Wednesday, July 8, 2015

On being Brian Sloat's boy

It's happened innumerable times over the last fifteen years, and each time I thank God for the opportunity to learn more about my father's legacy.

It happened again last night.

I was standing in Charlie's Chicken, trying to get my family out the door, and an older gentleman looked at me.

Anyone who has ever had something like that said to them can attest to the time warp effect it can have. My mind immediately flooded with memories, all of which I've shared with you on this blog, and I looked the man in the eye and subconsciously stood up a little taller, straightened up, like a soldier in the presence of an officer.

I laughed and said, "Yes sir I am. How did you know him?"

"I worked with him for eight years when he first started at Unarco," he replied.

"And what was your name?" I asked.


"Well it's nice to meet you Jeff."

He looked the other way for a moment, the way everyone does. I've never figured out why people do that, but it never fails, I can tell the words are coming the second their head turns:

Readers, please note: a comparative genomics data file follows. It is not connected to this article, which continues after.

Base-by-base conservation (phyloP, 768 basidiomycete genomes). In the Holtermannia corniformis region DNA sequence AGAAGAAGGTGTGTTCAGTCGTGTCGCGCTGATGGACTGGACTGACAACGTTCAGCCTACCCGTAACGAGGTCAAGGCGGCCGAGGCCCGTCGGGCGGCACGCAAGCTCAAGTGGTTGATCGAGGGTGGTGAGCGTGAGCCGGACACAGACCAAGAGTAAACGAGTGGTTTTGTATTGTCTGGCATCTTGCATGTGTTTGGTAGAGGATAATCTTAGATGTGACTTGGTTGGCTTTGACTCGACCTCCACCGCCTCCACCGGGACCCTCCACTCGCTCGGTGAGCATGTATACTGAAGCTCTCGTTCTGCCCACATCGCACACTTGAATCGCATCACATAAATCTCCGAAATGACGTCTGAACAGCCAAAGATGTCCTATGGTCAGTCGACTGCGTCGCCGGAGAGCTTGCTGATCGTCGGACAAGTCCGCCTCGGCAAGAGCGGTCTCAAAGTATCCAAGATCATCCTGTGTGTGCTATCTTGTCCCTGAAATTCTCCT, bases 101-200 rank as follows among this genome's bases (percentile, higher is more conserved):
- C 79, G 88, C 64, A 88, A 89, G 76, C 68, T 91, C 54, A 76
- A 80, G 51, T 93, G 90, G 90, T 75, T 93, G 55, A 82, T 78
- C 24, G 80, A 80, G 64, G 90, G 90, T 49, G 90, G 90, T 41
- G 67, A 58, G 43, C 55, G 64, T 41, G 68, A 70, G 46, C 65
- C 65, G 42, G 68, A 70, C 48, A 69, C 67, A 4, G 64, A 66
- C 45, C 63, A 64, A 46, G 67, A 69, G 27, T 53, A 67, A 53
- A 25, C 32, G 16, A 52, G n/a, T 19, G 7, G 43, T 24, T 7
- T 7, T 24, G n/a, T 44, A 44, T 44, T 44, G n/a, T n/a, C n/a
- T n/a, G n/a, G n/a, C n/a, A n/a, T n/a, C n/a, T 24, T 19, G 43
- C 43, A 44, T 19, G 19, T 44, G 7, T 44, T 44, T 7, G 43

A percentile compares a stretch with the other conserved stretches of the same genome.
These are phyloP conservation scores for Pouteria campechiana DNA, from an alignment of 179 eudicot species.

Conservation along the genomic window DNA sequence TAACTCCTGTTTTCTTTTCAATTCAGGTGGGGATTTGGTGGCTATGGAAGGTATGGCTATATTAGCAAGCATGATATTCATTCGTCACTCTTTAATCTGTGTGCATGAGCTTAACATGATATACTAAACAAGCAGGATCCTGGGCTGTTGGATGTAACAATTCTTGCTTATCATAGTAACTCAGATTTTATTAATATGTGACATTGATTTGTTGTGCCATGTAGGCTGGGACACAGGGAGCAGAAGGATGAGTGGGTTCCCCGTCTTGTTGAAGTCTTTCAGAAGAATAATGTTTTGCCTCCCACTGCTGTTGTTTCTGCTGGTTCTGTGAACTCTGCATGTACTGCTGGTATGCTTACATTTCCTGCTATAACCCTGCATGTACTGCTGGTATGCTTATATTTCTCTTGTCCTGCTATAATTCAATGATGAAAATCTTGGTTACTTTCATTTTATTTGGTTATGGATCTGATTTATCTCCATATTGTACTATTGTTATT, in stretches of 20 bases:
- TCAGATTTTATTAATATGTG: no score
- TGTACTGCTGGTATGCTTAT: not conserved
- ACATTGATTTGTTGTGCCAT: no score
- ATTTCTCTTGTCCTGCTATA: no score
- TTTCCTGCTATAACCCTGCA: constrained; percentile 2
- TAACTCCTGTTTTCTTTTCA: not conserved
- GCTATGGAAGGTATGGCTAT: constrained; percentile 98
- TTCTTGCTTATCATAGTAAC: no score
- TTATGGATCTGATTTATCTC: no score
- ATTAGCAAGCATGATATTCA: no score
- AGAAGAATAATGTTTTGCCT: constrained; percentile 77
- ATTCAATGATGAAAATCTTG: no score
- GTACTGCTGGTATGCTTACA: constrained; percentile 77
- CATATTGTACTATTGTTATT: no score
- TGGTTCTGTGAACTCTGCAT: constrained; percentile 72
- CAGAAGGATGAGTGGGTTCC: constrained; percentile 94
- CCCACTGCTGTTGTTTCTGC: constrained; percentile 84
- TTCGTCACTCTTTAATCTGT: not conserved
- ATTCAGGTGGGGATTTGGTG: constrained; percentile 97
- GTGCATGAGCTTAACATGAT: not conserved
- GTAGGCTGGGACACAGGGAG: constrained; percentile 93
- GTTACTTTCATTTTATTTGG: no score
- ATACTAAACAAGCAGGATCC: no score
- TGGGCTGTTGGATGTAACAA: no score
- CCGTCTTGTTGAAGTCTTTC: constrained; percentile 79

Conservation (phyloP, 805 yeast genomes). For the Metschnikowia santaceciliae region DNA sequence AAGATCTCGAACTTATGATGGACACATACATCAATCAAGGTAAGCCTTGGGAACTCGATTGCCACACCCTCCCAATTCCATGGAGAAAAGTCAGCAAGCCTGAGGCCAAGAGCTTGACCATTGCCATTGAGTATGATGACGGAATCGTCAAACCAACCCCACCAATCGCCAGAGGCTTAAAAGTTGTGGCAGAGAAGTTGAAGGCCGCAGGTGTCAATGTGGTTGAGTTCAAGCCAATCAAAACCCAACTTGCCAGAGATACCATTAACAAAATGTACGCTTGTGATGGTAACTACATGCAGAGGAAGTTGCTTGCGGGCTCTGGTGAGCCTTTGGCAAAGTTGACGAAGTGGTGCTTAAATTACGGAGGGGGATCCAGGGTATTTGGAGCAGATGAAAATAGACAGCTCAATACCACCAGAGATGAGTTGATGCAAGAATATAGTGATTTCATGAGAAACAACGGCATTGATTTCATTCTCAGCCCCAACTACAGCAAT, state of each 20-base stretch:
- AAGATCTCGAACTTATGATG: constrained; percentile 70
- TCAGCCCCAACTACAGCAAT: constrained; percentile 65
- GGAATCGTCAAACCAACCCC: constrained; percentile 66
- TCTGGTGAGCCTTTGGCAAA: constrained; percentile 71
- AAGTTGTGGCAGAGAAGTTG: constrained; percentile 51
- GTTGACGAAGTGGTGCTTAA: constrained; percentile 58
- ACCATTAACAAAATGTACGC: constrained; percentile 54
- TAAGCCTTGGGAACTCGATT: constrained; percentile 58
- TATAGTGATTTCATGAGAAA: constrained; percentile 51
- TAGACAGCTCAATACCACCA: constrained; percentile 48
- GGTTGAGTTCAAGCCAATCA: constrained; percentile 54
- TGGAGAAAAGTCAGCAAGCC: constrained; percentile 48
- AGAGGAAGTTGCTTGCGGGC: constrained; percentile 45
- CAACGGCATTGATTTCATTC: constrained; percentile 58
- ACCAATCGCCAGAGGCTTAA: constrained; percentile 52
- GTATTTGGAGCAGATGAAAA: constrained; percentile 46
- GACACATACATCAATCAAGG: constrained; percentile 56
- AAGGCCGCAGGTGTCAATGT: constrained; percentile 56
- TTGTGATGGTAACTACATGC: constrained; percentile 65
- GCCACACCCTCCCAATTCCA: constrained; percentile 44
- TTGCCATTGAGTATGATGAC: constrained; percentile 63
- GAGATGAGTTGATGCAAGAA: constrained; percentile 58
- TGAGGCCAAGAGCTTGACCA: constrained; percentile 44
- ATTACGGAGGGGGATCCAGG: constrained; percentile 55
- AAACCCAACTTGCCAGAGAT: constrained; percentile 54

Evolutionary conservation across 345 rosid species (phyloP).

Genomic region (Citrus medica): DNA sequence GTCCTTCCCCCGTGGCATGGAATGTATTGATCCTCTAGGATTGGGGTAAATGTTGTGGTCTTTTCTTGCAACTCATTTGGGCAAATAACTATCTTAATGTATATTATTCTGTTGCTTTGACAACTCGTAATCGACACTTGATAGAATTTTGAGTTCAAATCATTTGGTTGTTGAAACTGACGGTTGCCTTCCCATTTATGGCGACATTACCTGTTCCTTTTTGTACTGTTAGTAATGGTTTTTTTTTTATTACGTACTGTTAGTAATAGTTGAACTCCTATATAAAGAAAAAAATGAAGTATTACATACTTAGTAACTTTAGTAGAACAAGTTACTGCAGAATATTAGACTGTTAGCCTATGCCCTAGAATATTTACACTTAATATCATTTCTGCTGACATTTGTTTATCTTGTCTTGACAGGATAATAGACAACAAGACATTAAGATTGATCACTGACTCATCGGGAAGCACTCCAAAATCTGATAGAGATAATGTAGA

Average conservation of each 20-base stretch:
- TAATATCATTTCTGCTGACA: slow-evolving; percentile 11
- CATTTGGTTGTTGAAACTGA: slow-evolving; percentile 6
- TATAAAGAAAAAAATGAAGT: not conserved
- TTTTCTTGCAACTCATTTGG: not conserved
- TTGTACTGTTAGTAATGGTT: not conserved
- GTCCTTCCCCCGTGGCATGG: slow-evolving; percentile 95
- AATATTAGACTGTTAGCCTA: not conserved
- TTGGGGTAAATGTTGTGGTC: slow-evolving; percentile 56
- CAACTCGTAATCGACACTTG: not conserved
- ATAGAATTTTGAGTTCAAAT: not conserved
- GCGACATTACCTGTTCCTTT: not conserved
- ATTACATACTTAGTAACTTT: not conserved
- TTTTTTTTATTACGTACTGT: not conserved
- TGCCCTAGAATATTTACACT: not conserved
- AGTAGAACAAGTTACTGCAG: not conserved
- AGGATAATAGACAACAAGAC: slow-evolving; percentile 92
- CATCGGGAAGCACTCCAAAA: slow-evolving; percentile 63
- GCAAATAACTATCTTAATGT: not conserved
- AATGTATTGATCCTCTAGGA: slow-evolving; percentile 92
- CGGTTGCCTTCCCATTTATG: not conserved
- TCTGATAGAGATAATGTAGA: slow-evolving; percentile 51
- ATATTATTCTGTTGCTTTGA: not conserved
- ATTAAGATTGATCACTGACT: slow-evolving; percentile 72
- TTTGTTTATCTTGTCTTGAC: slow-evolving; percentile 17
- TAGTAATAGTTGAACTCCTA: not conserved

"He was a good man."

We went our separate ways, and I climbed in the car and told Alicia what had just happened.

With my eyes focused on the road to keep anyone from noticing any tears that might be forming, I said the same thing I always do, without fail, the only modification being the amount of years I have to add since he died.

"I hope people are still saying I was a good man fifteen years after I die."

I don't have to be known for great things, although it would be nice. But later in my children's lives I want someone to walk up to them and say, "You must be Travis Sloat's kid. He was a good man."

I know I look exactly like my dad, and I know my children won't look exactly like me. But I want people to know by how they act, how they carry themselves.

I'll be thrilled with that legacy. Just like I'm thrilled to be Brian Sloat's boy.